Remember the Pandemic Stockpiling Last Year? Consumer Products Companies Are Still Catching Up

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  • Sales of consumer packaged goods climbed 9.4% last year, according to the Consumer Brands Association.
  • The industry has turned to hiring more workers, adding new factory lines and paying employees more to cope with the protracted surge in demand.
  • The situation has made some consumer products companies rethink inventory targets and how close products should be to retailers.

Surging demand stemming from the coronavirus pandemic led sales of consumer packaged goods — from toilet paper and canned soup — to climb 9.4% to $1.53 trillion last year, according to new report from the Consumer Brands Association.

But the boom in demand hasn't abated, and the trade group said manufacturers are still struggling to catch up on inventory. To meet the challenge, companies are hiring more workers, adding new factory lines and boosting wages amid the protracted surge in demand.

"This was the greatest test that the system could've ever experienced," said Geoff Freeman, chief executive of Consumer Brands. "Our wildest imagination may not have been able to imagine the 12-month surge that we just went through."

Even as the pandemic subsides, Consumer Brands is forecasting that industry's 2021 sales will still be up 7.4% to 8.5% from 2019. January sales are up 16% from the same time a year ago, representing the highest year-over-year change since last March. February sales growth slowed slightly but was still in the double digits. Before the pandemic, strong growth for a consumer products company meant an increase in the low single digits.

"This industry is still sprinting a marathon," said Katie Denis, Consumer Brands' vice president of research and industry narrative.

The last year's soaring demand means that manufacturers are still trying to catch up on supply, and every obstacle can mean millions of dollars in lost sales. Freeman cited a conversation with a chief executive who saw more than a quarter of his manufacturing plants closed for a week in February due to the Texas winter storm. The Suez Canal blockage in March caused even more headaches.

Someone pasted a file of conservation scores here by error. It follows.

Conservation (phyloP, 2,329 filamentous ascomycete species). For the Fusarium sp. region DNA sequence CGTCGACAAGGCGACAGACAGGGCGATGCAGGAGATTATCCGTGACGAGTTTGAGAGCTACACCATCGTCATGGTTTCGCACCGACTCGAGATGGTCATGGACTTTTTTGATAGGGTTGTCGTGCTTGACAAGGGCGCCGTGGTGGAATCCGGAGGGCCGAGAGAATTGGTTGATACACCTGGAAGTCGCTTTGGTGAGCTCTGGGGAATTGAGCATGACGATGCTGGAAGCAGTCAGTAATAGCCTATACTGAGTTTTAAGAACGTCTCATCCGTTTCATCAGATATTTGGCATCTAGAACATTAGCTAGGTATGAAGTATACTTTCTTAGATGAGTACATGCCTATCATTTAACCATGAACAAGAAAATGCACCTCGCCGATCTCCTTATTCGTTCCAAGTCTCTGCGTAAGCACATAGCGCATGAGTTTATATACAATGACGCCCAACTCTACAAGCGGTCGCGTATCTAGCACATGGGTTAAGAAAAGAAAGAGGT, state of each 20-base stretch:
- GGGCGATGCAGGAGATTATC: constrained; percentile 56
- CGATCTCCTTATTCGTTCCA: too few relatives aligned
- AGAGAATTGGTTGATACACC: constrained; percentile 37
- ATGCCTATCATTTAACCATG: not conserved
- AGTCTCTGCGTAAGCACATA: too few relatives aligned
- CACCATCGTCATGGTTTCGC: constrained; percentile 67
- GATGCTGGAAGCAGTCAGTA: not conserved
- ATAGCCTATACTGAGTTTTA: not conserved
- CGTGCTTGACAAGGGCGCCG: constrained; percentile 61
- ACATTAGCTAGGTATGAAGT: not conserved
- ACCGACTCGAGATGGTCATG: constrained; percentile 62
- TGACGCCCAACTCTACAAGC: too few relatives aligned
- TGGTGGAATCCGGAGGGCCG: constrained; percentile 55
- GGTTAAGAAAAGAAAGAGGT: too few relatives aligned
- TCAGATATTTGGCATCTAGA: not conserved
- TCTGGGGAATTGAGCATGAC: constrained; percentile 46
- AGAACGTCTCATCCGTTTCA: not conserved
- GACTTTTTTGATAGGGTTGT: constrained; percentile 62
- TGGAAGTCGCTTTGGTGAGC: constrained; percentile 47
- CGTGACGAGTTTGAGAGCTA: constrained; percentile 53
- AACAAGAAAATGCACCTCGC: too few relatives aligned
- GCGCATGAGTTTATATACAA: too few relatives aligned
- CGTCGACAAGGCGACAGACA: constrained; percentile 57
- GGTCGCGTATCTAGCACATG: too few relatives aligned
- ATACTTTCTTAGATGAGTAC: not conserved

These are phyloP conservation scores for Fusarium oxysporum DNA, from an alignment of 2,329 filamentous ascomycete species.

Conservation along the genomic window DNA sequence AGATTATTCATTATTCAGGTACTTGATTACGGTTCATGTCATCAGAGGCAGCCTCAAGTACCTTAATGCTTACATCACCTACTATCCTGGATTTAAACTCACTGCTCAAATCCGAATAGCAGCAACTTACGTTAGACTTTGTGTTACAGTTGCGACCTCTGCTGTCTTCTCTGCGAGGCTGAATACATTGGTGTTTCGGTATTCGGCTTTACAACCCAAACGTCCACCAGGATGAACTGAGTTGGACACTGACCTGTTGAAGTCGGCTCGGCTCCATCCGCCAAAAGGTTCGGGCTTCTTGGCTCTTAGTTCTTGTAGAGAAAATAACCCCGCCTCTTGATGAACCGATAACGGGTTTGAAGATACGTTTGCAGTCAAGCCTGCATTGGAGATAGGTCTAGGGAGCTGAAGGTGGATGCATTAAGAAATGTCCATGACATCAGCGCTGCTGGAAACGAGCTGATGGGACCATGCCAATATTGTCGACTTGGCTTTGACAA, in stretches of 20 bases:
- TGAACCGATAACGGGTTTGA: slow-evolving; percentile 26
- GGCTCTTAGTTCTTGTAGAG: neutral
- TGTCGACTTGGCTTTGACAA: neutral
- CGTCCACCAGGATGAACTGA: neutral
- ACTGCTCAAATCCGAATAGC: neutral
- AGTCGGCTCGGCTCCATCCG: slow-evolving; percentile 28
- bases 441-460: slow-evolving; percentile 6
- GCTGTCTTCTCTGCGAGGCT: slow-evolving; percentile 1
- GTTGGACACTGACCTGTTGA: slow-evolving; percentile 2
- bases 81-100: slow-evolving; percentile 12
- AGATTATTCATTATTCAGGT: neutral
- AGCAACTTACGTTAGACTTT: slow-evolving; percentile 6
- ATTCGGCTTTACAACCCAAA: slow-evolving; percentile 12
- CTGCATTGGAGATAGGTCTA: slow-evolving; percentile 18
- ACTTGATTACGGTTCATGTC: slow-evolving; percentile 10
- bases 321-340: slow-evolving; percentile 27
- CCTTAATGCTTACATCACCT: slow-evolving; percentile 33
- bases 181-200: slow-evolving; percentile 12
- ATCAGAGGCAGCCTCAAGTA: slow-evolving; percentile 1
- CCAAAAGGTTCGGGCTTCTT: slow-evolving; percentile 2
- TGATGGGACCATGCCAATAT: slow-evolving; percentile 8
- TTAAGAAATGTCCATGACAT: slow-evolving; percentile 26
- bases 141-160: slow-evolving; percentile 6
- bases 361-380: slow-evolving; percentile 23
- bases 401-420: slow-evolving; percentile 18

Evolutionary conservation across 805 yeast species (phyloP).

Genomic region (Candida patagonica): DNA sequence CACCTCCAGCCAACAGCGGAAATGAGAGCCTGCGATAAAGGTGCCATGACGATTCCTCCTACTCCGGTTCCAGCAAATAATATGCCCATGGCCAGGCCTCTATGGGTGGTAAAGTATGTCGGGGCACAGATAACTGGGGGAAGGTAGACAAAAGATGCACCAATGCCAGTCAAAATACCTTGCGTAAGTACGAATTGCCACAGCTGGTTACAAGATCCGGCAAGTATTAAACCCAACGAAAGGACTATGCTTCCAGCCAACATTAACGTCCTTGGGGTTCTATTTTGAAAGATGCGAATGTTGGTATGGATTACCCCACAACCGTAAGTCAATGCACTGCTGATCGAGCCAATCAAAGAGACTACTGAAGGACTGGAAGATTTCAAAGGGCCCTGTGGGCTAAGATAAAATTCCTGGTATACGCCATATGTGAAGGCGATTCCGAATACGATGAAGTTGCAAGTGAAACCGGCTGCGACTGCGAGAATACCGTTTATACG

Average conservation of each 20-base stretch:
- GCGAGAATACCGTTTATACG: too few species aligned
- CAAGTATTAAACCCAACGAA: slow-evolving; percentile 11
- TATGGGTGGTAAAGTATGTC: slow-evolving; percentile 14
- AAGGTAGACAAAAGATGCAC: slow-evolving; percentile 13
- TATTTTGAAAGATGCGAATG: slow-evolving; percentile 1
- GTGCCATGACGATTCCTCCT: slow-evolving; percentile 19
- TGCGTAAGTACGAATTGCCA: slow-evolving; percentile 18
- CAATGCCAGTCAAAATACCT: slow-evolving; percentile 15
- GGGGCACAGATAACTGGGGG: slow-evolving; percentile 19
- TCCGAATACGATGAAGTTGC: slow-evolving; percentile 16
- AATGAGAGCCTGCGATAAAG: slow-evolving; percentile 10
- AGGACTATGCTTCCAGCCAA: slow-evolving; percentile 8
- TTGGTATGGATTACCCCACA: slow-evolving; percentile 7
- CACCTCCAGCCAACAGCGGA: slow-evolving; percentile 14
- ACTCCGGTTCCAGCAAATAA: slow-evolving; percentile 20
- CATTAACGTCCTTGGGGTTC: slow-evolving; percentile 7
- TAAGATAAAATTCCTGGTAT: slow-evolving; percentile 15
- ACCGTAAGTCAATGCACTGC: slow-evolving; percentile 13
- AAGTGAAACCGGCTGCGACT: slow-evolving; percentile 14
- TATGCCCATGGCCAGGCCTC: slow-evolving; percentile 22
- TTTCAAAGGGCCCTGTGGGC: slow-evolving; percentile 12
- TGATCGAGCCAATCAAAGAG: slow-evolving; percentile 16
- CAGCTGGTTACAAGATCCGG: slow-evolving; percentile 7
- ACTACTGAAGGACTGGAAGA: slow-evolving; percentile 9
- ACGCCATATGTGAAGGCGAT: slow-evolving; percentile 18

General Mills and Clorox are among the companies that turned to third-party manufacturers for a temporary fix to skyrocketing demand. The situation has prompted some CPG companies to rethink inventory targets and how close products should be to retailers. Freeman said some manufacturers won't be able to catch up on inventory until new capital expenditures come online.

The current stress on the supply chain means that some shortages, like the ongoing ketchup packet scarcity first reported by The Wall Street Journal, are harder to forecast.

"That's the kind of thing that we should see coming six to 12 months in advance," Freeman said.

The surge in demand has resulted in higher wages for CPG manufacturing workers. PepsiCo and Hormel were among those that gave out bonuses to their front-line employees last year. According to the Consumer Brands report, pay for food manufacturing workers climbed 3.4% in July through September compared with the same time a year ago. Nationwide nonfarm wages fell 0.8% in the period.

"I don't know if [wages] will climb higher than 2020, but there's no reason to believe that there will be a drop off, according to the companies that we surveyed with McKinsey," said Denis.

CPG companies also ramped up their hiring. After initial job losses hit the industry, particularly for food-service suppliers, other food, beverage and household product manufacturers scrambled to scoop up more workers. Some companies hired 10% to 20% more workers than they actually needed to account for employees who were quarantining or caring for sick relatives, according to Freeman.

According to the Consumer Brands report, current manufacturing employment within the industry is down just 2% from January 2020 levels, while the overall U.S. employment rate was 6% in March.

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